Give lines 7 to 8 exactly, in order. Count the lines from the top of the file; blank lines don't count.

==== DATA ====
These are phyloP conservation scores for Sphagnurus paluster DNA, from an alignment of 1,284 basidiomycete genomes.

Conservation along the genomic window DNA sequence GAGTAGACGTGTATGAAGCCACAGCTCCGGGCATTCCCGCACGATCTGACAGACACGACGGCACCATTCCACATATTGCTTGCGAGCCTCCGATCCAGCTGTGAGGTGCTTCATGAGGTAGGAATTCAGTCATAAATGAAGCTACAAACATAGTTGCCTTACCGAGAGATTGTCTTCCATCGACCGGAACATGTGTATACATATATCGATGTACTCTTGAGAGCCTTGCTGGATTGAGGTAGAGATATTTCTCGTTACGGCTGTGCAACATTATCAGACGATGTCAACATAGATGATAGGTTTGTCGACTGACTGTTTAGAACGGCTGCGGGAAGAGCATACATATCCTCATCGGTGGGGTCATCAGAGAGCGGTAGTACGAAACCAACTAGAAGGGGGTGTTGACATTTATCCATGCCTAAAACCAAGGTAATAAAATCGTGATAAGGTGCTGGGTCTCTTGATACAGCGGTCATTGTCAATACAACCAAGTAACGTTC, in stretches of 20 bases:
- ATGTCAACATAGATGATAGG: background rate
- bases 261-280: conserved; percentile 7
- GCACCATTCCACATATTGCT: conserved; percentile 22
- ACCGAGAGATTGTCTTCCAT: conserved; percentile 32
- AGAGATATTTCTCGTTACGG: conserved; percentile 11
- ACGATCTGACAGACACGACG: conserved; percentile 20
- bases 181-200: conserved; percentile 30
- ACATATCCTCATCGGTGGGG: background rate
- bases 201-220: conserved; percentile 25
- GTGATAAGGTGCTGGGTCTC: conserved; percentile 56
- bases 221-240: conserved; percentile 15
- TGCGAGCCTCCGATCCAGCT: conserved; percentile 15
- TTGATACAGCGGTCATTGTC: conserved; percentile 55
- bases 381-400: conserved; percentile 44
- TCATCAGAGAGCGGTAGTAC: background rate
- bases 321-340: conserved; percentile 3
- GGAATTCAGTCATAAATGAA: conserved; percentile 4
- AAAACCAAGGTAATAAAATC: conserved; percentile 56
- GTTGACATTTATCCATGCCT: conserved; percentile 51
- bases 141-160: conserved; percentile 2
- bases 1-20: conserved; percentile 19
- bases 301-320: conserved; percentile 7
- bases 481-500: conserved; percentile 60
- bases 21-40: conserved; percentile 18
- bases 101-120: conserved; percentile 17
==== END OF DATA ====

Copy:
- AGAGATATTTCTCGTTACGG: conserved; percentile 11
- ACGATCTGACAGACACGACG: conserved; percentile 20